(06-10-2012 06:54 PM)Luminon Wrote:  It was Albert Einstein, who jumped to a conclusion too fast. He achieved a positive result, but thought of an alternate explanation and did not bother to confirm it with a revised Reich's version of the experiment that would remove the heat circulation. (this revised experiment is presently repeated by JDM with modern technologies and here are the preliminary results)
Again, from the response to Gardner:
Furthermore, there has never been, to the best of my knowledge, any researcher who has ever carefully reproduced Reich's experiments and obtained clearly negative findings. Even Einstein confirmed one of Reich's experimental findings, the temperature differential within the orgone accumulator,(3) but unfortunately without completing the necessary control tests which demonstrate its orgone-energetic origins. Indeed, there are dozens of qualified researchers who have duplicated Reich's experiments, obtained positive confirming evidence, and published their findings in various journals.

Several years ago I produced a detailed Bibliography on Orgone Biophysics,(4) which covered the period of research from 1934 to 1986. It contains over 400 separate citations by more than 100 different authors, most of whom possessed the M.D. or Ph.D. degree. Besides my own thesis and doctoral dissertation,(5) which were presented to and accepted by a group of respected scholars at the University of Kansas, I have listed in this Bibliography 17 other theses and dissertations which drew heavily from Reich's works, confirming various aspects of his bioenergetic formulations. There are 38 indexed citations in the Bibliography covering Reich's bion and biogenesis experiments, including Professor du Teil's 1938 confirming presentation on the bions to the French Academy of Sciences. The Bibliography also contains more than 80 indexed citations on the electroscopical, thermical, and biological effects of the orgone energy accumulator. This includes some 22 studies on plant-growth responses, and 6 on cancer retardation or wound-healing in laboratory mice. Another 12 citations discuss or evaluate the Reich bioenergetic blood test. More than 50 citations focus on cloudbusting, with 20 or so papers discussing methods for direct visual observation of the atmospheric orgone. Of particular note is the most recent German dissertation on "The Psycho-Physiological Effects of the Reich Orgone Accumulator",(6) which was a double-blind, controlled study, confirming many details of Reich's original assertions on the parasympathetic stimulation of concentrated orgone energy on the body, and the weather-dependent pulsation of the orgone in the accumulator.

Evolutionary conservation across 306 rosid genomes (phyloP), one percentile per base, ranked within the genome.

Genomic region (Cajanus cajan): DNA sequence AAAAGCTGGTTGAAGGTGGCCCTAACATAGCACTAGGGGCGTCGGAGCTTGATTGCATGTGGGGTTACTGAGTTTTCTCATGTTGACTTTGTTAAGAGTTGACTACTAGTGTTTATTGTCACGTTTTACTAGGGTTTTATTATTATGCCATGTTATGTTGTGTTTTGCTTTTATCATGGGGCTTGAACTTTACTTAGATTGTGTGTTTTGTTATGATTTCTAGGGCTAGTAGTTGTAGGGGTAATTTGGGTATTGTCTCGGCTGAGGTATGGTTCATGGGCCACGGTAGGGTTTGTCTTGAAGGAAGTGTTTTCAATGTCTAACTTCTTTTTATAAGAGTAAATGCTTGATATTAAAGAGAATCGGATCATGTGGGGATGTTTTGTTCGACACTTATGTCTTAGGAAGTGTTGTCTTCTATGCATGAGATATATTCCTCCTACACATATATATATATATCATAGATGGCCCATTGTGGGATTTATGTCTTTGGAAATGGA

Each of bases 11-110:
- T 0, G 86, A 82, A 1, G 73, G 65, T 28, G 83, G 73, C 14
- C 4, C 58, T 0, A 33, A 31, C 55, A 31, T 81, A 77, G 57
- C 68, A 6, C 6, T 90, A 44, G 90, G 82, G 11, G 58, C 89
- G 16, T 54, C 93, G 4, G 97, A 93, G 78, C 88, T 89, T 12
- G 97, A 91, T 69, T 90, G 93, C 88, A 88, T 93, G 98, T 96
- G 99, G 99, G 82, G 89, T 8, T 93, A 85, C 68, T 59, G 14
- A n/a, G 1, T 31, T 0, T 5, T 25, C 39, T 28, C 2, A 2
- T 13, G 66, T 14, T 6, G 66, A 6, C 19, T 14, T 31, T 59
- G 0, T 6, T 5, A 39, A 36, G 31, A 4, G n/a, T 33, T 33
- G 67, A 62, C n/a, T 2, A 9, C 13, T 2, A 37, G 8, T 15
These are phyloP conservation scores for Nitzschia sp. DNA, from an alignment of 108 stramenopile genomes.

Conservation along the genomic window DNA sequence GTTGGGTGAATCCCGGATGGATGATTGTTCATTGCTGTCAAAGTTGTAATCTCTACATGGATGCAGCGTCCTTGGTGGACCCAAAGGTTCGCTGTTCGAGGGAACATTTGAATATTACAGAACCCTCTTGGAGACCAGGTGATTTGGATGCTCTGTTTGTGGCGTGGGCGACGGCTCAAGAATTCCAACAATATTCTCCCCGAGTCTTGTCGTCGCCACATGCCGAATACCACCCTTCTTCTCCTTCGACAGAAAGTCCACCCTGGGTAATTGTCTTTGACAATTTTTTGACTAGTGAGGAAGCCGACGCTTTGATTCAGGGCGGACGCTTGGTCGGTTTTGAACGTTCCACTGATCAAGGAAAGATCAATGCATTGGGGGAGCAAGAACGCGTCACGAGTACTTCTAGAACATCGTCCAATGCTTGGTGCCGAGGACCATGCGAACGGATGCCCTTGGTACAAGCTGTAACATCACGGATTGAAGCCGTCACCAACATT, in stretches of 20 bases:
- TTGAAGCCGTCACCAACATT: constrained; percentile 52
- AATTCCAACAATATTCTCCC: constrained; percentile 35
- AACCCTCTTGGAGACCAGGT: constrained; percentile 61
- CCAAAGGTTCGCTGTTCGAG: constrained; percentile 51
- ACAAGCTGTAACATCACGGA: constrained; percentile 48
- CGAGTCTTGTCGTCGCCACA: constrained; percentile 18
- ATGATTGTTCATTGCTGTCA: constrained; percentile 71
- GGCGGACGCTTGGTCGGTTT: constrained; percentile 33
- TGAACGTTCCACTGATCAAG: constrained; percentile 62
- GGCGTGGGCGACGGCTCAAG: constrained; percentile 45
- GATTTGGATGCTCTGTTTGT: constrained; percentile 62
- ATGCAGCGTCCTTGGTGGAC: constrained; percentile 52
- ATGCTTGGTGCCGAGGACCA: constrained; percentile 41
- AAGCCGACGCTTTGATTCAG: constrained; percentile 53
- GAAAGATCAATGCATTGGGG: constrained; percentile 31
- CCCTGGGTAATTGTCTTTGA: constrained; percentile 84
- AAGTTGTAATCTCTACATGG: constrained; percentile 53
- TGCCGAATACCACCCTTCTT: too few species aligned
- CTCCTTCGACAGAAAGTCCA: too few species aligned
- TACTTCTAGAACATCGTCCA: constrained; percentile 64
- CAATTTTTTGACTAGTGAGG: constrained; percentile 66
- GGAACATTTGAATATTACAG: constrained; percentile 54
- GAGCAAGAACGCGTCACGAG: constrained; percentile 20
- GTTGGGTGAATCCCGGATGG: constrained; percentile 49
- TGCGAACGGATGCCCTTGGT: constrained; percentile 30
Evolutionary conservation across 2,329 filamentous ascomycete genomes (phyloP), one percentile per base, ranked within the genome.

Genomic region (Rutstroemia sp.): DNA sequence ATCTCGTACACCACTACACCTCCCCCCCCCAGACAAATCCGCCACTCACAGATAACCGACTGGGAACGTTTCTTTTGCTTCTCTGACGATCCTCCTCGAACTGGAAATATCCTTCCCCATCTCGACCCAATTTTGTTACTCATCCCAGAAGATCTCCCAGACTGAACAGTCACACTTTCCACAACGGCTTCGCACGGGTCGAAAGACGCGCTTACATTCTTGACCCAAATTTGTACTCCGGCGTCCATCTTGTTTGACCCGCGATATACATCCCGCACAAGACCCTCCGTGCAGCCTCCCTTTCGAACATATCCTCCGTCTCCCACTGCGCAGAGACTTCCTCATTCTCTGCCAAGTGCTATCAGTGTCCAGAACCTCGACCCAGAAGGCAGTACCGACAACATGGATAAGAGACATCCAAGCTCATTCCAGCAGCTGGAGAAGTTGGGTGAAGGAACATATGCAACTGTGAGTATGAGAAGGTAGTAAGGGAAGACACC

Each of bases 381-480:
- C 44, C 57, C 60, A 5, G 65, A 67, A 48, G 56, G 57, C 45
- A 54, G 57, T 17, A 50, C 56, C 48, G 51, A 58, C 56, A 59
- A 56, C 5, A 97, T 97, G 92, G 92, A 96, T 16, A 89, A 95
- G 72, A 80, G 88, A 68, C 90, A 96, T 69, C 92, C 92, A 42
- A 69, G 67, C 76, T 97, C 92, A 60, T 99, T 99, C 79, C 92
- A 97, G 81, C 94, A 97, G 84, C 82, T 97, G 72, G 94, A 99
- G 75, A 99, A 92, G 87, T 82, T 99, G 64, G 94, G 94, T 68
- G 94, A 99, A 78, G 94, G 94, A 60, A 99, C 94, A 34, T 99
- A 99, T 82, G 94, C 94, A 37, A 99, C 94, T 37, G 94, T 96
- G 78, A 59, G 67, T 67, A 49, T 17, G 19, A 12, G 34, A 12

But Gardner says nothing about this research, as if it was wothless, the workers involved being somehow deluded into forgetting their research training, or worse.
And here you are, referring me orgonelab.org again. This is getting tiresome.

(06-10-2012 06:54 PM)Luminon Wrote:  And who gets to decide about the source's credibility? Martin Gardner, apparently.
The section "scientific credibility" on this article on wiki is a good start. Peer-review and external references are just two of the criteria that make a source credible.

I don't think I'm going to bother with this much longer. You already tried to make a case for orgonomy back in 2011 and failed at it. You're still using the exact same sources you used back then. What makes you think they are all of the sudden credible?